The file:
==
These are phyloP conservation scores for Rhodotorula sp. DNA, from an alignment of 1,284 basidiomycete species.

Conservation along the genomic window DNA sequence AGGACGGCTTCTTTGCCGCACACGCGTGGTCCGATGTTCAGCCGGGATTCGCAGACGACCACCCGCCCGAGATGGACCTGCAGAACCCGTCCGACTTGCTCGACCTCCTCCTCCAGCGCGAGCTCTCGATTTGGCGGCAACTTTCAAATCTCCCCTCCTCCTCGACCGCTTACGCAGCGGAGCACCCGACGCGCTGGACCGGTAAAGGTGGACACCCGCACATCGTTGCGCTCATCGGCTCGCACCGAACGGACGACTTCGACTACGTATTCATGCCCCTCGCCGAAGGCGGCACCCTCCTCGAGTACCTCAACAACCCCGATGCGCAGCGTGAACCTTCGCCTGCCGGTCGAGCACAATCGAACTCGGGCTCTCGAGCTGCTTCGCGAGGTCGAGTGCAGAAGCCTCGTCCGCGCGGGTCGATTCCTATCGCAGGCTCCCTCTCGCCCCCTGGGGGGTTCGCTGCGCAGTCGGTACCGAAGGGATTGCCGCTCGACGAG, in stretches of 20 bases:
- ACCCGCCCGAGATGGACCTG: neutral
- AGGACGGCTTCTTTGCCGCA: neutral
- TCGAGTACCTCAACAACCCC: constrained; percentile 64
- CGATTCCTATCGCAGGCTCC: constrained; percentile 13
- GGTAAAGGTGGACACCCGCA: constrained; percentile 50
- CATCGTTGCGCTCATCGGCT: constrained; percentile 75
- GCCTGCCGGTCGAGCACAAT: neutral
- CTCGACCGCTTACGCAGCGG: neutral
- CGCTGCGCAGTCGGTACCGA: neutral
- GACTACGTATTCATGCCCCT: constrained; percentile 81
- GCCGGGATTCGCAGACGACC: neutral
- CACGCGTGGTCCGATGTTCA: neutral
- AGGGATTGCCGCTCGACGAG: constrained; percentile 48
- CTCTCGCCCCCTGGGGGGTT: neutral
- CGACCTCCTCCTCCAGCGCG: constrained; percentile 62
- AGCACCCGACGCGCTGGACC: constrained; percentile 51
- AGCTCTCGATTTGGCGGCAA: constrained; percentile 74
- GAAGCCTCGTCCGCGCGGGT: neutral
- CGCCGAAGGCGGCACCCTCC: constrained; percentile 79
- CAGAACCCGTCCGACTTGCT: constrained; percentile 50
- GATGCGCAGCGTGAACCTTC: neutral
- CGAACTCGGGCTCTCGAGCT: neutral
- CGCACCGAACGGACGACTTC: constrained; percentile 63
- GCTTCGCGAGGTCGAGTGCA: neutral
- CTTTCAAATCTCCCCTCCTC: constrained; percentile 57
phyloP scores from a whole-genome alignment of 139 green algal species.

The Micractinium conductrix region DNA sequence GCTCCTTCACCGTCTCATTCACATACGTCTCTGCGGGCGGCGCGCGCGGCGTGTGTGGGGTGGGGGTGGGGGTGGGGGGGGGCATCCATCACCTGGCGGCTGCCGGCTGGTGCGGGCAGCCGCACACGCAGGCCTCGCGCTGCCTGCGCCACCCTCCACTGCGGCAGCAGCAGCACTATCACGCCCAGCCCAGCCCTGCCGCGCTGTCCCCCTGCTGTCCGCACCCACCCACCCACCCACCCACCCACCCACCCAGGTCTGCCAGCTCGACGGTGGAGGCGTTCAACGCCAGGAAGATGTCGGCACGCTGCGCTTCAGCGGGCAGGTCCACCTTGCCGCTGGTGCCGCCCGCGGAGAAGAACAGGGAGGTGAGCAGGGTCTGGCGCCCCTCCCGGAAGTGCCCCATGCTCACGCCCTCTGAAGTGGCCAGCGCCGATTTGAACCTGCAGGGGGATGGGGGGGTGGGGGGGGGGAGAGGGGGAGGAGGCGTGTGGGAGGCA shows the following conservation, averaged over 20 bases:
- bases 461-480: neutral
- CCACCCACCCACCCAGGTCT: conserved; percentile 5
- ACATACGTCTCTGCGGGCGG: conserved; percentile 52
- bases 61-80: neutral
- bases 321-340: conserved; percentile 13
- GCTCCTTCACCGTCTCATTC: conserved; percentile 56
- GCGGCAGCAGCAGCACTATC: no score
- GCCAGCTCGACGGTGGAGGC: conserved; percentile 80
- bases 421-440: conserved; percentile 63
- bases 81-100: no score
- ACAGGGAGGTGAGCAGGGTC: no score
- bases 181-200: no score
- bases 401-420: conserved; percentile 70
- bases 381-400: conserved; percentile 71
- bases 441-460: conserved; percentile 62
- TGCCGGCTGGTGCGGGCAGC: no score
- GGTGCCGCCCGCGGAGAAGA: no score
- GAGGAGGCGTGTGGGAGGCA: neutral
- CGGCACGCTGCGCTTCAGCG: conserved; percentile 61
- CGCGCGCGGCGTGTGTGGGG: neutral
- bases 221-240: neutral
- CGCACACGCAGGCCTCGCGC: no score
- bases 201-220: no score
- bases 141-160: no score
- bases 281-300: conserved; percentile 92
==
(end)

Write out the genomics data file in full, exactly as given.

These are phyloP conservation scores for Rhodotorula sp. DNA, from an alignment of 1,284 basidiomycete species.

Conservation along the genomic window DNA sequence AGGACGGCTTCTTTGCCGCACACGCGTGGTCCGATGTTCAGCCGGGATTCGCAGACGACCACCCGCCCGAGATGGACCTGCAGAACCCGTCCGACTTGCTCGACCTCCTCCTCCAGCGCGAGCTCTCGATTTGGCGGCAACTTTCAAATCTCCCCTCCTCCTCGACCGCTTACGCAGCGGAGCACCCGACGCGCTGGACCGGTAAAGGTGGACACCCGCACATCGTTGCGCTCATCGGCTCGCACCGAACGGACGACTTCGACTACGTATTCATGCCCCTCGCCGAAGGCGGCACCCTCCTCGAGTACCTCAACAACCCCGATGCGCAGCGTGAACCTTCGCCTGCCGGTCGAGCACAATCGAACTCGGGCTCTCGAGCTGCTTCGCGAGGTCGAGTGCAGAAGCCTCGTCCGCGCGGGTCGATTCCTATCGCAGGCTCCCTCTCGCCCCCTGGGGGGTTCGCTGCGCAGTCGGTACCGAAGGGATTGCCGCTCGACGAG, in stretches of 20 bases:
- ACCCGCCCGAGATGGACCTG: neutral
- AGGACGGCTTCTTTGCCGCA: neutral
- TCGAGTACCTCAACAACCCC: constrained; percentile 64
- CGATTCCTATCGCAGGCTCC: constrained; percentile 13
- GGTAAAGGTGGACACCCGCA: constrained; percentile 50
- CATCGTTGCGCTCATCGGCT: constrained; percentile 75
- GCCTGCCGGTCGAGCACAAT: neutral
- CTCGACCGCTTACGCAGCGG: neutral
- CGCTGCGCAGTCGGTACCGA: neutral
- GACTACGTATTCATGCCCCT: constrained; percentile 81
- GCCGGGATTCGCAGACGACC: neutral
- CACGCGTGGTCCGATGTTCA: neutral
- AGGGATTGCCGCTCGACGAG: constrained; percentile 48
- CTCTCGCCCCCTGGGGGGTT: neutral
- CGACCTCCTCCTCCAGCGCG: constrained; percentile 62
- AGCACCCGACGCGCTGGACC: constrained; percentile 51
- AGCTCTCGATTTGGCGGCAA: constrained; percentile 74
- GAAGCCTCGTCCGCGCGGGT: neutral
- CGCCGAAGGCGGCACCCTCC: constrained; percentile 79
- CAGAACCCGTCCGACTTGCT: constrained; percentile 50
- GATGCGCAGCGTGAACCTTC: neutral
- CGAACTCGGGCTCTCGAGCT: neutral
- CGCACCGAACGGACGACTTC: constrained; percentile 63
- GCTTCGCGAGGTCGAGTGCA: neutral
- CTTTCAAATCTCCCCTCCTC: constrained; percentile 57
phyloP scores from a whole-genome alignment of 139 green algal species.

The Micractinium conductrix region DNA sequence GCTCCTTCACCGTCTCATTCACATACGTCTCTGCGGGCGGCGCGCGCGGCGTGTGTGGGGTGGGGGTGGGGGTGGGGGGGGGCATCCATCACCTGGCGGCTGCCGGCTGGTGCGGGCAGCCGCACACGCAGGCCTCGCGCTGCCTGCGCCACCCTCCACTGCGGCAGCAGCAGCACTATCACGCCCAGCCCAGCCCTGCCGCGCTGTCCCCCTGCTGTCCGCACCCACCCACCCACCCACCCACCCACCCACCCAGGTCTGCCAGCTCGACGGTGGAGGCGTTCAACGCCAGGAAGATGTCGGCACGCTGCGCTTCAGCGGGCAGGTCCACCTTGCCGCTGGTGCCGCCCGCGGAGAAGAACAGGGAGGTGAGCAGGGTCTGGCGCCCCTCCCGGAAGTGCCCCATGCTCACGCCCTCTGAAGTGGCCAGCGCCGATTTGAACCTGCAGGGGGATGGGGGGGTGGGGGGGGGGAGAGGGGGAGGAGGCGTGTGGGAGGCA shows the following conservation, averaged over 20 bases:
- bases 461-480: neutral
- CCACCCACCCACCCAGGTCT: conserved; percentile 5
- ACATACGTCTCTGCGGGCGG: conserved; percentile 52
- bases 61-80: neutral
- bases 321-340: conserved; percentile 13
- GCTCCTTCACCGTCTCATTC: conserved; percentile 56
- GCGGCAGCAGCAGCACTATC: no score
- GCCAGCTCGACGGTGGAGGC: conserved; percentile 80
- bases 421-440: conserved; percentile 63
- bases 81-100: no score
- ACAGGGAGGTGAGCAGGGTC: no score
- bases 181-200: no score
- bases 401-420: conserved; percentile 70
- bases 381-400: conserved; percentile 71
- bases 441-460: conserved; percentile 62
- TGCCGGCTGGTGCGGGCAGC: no score
- GGTGCCGCCCGCGGAGAAGA: no score
- GAGGAGGCGTGTGGGAGGCA: neutral
- CGGCACGCTGCGCTTCAGCG: conserved; percentile 61
- CGCGCGCGGCGTGTGTGGGG: neutral
- bases 221-240: neutral
- CGCACACGCAGGCCTCGCGC: no score
- bases 201-220: no score
- bases 141-160: no score
- bases 281-300: conserved; percentile 92